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    This site is cool. Also, the Wikipedia article is helpful. If you look at it, it gives a list of the symmetry groups in 3 dimensions, so you can see what they mean by "[itex]T_h[/itex]" or "[itex]C_i[/itex]" in the first link I gave. So I'm looking for something with [itex]T_h[/itex] symmetry. The example given in the first link isn't really a solid, but I think I can work with it. Also, Wikipedia has a bunch of articles on the various solids, and has a nice table of data for each, for example this page tells us that the tetrahedron has symmetry group [itex]T_d[/itex] and other useful information in the table on the right.
     
    Last edited: Jun 11, 2005
  12. Jun 11, 2005 #11

    Hurkyl

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    This seems to be an easier construction:

    Pick a point that is not at the origin.

    Get new points by applying group elements to that point.

    Take the polyhedron with the constructed points as vertices. (i.e. the convex hull of those points)

    (This, of course, assumes you've already represented your group as rotation matrices)
     
  13. Jun 11, 2005 #12

    AKG

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    Hurkyl, that construction does seem easier. Here's a shape that appears to work. This could be constructed with your construction if we start with the front-right vertex (it would be at a position like (4,1,0)). We would choose our rotations of order 2 to be the half-turns about each axis, and the rotations of order 3 are the rotations through 120 degrees about the axes determined by (1,1,1), (-1,1,1), (1,-1,1) and (1,1,-1).
     

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  14. Jun 12, 2005 #13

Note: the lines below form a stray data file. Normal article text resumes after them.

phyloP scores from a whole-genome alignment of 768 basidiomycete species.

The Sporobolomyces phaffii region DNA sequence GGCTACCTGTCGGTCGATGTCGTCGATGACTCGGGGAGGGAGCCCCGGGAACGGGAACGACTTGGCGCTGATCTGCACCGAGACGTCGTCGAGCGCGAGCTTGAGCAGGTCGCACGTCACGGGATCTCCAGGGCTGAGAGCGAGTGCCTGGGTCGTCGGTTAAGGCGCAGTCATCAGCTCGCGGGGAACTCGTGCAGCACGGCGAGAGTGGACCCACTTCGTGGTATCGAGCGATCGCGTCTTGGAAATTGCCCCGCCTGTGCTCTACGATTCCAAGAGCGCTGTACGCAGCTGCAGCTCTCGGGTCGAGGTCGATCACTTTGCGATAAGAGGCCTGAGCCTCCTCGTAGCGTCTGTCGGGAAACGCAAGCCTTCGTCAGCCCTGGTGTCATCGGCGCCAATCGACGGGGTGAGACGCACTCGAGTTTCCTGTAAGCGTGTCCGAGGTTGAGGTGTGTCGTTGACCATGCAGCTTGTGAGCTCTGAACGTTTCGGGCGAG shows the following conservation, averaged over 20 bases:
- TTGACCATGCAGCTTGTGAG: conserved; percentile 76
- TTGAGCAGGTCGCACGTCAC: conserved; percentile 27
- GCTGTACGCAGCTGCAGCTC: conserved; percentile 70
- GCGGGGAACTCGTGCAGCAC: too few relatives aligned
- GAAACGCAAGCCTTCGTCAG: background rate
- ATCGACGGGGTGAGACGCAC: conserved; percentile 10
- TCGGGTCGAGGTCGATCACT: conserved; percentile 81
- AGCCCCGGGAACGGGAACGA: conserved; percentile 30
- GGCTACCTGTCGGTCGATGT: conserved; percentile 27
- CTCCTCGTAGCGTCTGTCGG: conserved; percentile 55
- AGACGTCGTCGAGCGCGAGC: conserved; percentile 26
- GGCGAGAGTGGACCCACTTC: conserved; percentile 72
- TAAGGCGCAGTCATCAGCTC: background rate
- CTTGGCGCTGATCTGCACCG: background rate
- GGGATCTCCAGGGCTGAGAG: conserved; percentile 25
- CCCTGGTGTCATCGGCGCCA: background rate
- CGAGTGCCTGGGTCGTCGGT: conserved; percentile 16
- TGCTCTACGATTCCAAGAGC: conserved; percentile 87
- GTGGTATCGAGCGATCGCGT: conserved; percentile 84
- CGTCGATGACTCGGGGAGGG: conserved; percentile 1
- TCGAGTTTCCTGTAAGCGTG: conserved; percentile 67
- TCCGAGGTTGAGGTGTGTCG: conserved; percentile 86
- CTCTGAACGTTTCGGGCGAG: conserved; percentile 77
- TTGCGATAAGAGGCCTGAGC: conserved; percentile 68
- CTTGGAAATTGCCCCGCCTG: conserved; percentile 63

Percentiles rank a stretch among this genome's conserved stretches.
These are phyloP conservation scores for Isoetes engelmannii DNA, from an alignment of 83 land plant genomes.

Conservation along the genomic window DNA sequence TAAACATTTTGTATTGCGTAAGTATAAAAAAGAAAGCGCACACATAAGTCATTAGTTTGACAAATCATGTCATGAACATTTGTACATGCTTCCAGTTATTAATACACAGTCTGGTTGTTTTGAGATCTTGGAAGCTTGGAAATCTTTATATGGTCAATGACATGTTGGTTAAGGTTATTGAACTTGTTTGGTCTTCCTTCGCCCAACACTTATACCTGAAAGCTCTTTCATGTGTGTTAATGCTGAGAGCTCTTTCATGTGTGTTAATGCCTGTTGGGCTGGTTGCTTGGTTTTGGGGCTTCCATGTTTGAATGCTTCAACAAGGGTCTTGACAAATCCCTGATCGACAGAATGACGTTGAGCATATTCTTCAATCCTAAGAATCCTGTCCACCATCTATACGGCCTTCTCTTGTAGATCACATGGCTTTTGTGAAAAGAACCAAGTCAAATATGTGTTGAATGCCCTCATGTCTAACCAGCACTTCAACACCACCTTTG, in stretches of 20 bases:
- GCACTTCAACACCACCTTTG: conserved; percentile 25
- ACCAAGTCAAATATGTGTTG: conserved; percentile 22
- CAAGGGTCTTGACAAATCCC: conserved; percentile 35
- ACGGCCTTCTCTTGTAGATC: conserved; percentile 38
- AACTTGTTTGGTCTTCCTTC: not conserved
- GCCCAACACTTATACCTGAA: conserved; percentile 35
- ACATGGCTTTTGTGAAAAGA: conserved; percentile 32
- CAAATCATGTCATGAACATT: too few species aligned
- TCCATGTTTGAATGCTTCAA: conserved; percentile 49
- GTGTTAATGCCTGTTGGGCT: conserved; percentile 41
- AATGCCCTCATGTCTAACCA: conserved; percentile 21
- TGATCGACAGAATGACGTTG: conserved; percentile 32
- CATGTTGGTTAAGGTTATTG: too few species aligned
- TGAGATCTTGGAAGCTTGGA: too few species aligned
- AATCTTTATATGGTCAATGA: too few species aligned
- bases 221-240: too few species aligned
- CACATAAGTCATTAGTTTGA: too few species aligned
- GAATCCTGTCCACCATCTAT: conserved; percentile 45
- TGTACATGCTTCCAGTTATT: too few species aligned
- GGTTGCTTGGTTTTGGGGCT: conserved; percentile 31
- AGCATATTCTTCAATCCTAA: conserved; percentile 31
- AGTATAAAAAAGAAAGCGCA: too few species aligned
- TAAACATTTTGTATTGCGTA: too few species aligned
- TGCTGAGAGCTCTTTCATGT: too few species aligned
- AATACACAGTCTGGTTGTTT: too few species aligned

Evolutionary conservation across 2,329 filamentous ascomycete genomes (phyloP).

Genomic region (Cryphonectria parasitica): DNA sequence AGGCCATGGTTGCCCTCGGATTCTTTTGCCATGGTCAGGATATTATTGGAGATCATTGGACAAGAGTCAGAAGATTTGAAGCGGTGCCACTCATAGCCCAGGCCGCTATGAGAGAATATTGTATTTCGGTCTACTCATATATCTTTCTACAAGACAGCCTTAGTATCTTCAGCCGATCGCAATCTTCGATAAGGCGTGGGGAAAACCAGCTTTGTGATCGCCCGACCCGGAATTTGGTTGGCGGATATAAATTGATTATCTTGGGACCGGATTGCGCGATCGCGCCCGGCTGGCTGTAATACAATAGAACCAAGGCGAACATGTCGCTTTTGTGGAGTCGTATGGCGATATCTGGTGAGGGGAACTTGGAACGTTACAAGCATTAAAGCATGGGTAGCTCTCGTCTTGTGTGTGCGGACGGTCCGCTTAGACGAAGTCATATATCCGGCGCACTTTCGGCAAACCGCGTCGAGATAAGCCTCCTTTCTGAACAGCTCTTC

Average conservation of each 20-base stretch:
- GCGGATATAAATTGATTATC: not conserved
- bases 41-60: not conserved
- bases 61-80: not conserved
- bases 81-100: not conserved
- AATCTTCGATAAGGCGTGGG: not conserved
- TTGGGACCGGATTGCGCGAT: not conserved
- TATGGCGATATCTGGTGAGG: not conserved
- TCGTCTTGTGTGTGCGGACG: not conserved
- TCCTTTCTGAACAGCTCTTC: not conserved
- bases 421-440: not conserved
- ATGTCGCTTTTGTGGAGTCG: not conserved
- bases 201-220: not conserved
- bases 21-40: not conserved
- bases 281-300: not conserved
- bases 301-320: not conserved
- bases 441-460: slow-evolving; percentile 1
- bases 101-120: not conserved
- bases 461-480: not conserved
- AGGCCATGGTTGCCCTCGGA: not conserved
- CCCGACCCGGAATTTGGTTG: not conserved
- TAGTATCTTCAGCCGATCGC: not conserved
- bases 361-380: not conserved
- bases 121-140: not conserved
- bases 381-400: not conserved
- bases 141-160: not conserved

CarlB

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    Choose a randomly oriented plane by a vector perpendicular to the center of the plane from the origin. By "randomly oriented", it is more than sufficient to choose intersections with the x, y, and z axes that are not commensurate. For example, let the plane be defined by the equation
    [tex]\pi x + e y + z = 0[/tex].

    Now symmetrize that vector with your rotation group to obtain a collection of planes. Let the solid be the stuff that is closest to the origin. In effect, the solid is the solution of the linear programming problem. The reason for choosing a random plane is that you want to eliminate any possiblity for a symmetry that is not contained in the rotation group. Otherwise you could end up with a solid as simple as a tetrahedron, which as you say, has too much symmetry.

    As it turns out, I wrote a program that solves the linear programming problem in 3 dimensions for the various rotational groups that correspond to the crystal symmetries, and published on the web. I liked the appearance of the gyroidal crystal class and used it as the default crystal. The gyroid has S4 symmetry. What you need is the diploid, which has A4 symmetry, obtained by adding a center of symmetry (or a mirror plane) to the basic tetrahedron rotation group.

    I believe that a drawing of a solid that will fulfill your needs can be seen rotating in the java applet on the bottom of the website at this link by clicking on the "class++" button four times, to obtain the "diploidal" class:
    http://www.brannenworks.com

    This is the crystal symmetry of pyrite, which crystallizes in the diploidal class:
    http://mathworld.wolfram.com/Pyritohedron.html

    Carl
     
    Last edited: Jun 12, 2005
  15. Jun 13, 2005 #14

    CarlB

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    Oops. That plane equation should be [tex]\pi x + e y + z = 1[/tex]. Having the RHS equal to zero would put the plane through the origin.

    Carl
     
  16. Jun 13, 2005 #15

    matt grime

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    did you get the frst one sorted?

    the only thing think of on looking at it is to consider

    [tex]g_jg_iHg_i^{-1}[/tex]

    where does that lead
     
  17. Jun 13, 2005 #16

    AKG

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    Yes, I believe I have the first one sorted. The point is to show that the index of J in H is no more than the index of H in J. Suppose x and y are in H. Let H' be the conjugation of H by some g in G. If xH' = yH', then xJ = yJ, where J is just the intersection of H and H' for now (and the proof should proceed by induction on the number of conjugates of H). So the number of distinct cosets of J in H can at most be the number of distinct cosets of H' in G, i.e. the number of cosets of J in H is at most the index of H, so J has an index of at most k², where k is the index of H, hence J has finite index.